The surgical and anatomical basis for using the colon as a substitute for the esophagus were established in 1911 by Kelling and Vuillet1 and for many years was the technique of choice for esophageal replacement2. Its use is helpful in benign diseases, such as caustic or peptic strictures, and malignancies1 , 3, especially when the stomach cannot be used, and also in children with congenital anomalies2 , 4. However, this procedure is subject to early complications, as ischemia of the colon and leakage5, or late problems as anastomosis stenosis, ischemic colitis, fistula due to diverticulitis and malignant lesions4.
The transposed colon cancer is a rare complication. Since 2007, six new cases were reported and two reviews published. Hwang et al6 found 10 reported cases of adenocarcinoma in the transposed colon and Bando et al7 also reviewed 10 cases in the literature, encompassing adenomas and adenocarcinomas.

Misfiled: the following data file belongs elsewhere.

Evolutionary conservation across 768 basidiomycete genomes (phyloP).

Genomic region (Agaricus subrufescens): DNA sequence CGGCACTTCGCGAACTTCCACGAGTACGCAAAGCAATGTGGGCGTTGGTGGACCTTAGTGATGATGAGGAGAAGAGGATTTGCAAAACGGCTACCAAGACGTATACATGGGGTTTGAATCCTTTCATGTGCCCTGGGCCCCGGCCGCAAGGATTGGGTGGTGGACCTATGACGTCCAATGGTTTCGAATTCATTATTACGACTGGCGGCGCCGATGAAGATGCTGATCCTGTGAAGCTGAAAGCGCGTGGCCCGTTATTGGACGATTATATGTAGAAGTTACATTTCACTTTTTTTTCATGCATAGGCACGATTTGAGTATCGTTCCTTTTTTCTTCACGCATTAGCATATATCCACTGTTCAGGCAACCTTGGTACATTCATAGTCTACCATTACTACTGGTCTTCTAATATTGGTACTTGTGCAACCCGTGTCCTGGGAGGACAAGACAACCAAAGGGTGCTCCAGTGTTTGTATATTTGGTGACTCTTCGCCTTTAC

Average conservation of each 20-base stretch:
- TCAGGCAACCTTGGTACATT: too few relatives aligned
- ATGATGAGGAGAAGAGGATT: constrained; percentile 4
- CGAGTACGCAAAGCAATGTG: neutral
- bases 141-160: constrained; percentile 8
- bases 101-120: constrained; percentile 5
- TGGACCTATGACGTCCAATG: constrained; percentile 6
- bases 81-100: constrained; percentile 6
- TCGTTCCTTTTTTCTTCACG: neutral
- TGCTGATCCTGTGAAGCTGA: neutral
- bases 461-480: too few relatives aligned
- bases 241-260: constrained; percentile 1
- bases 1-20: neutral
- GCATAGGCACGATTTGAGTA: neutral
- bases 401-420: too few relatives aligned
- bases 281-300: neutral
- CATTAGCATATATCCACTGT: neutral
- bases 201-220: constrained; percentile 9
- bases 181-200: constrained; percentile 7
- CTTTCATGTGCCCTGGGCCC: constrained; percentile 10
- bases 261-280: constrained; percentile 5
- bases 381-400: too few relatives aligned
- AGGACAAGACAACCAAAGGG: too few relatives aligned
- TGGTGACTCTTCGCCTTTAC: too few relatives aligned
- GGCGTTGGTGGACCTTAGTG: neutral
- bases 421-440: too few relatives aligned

Woman with 53-years-old diagnosed with congenital esophageal atresia, underwent to several surgical procedures in childhood, the latest was a cervical retrosternal esophagocoloplasty at 11 years old. After 42 years she was evolved with cervical dysphagia, and an initial diagnosis of stenosis of the esophagocolic anastomosis was performed, treated with endoscopic dilation without improvement. Later, biopsies were performed in the area of stenosis in proximal colonic segment (Figure 1) and polypectomy of sessile polyp of 10 mm, 5 cm distal to the stenosis (Figure 2). The pathological assessment showed tubular-villous intramucosal adenocarcinoma at the resected polyp and the area of stenosis was a invasive adenocarcinoma in colonic mucosa. Colonoscopy of remained colon was normal. Staging performed with CT scan showed an eccentric wall thickening of proximal colon transposed with luminal reduction target of left innominate vein; densification of mediastinal fat plane adjacent and regional lymph nodes up to 1.9 cm.
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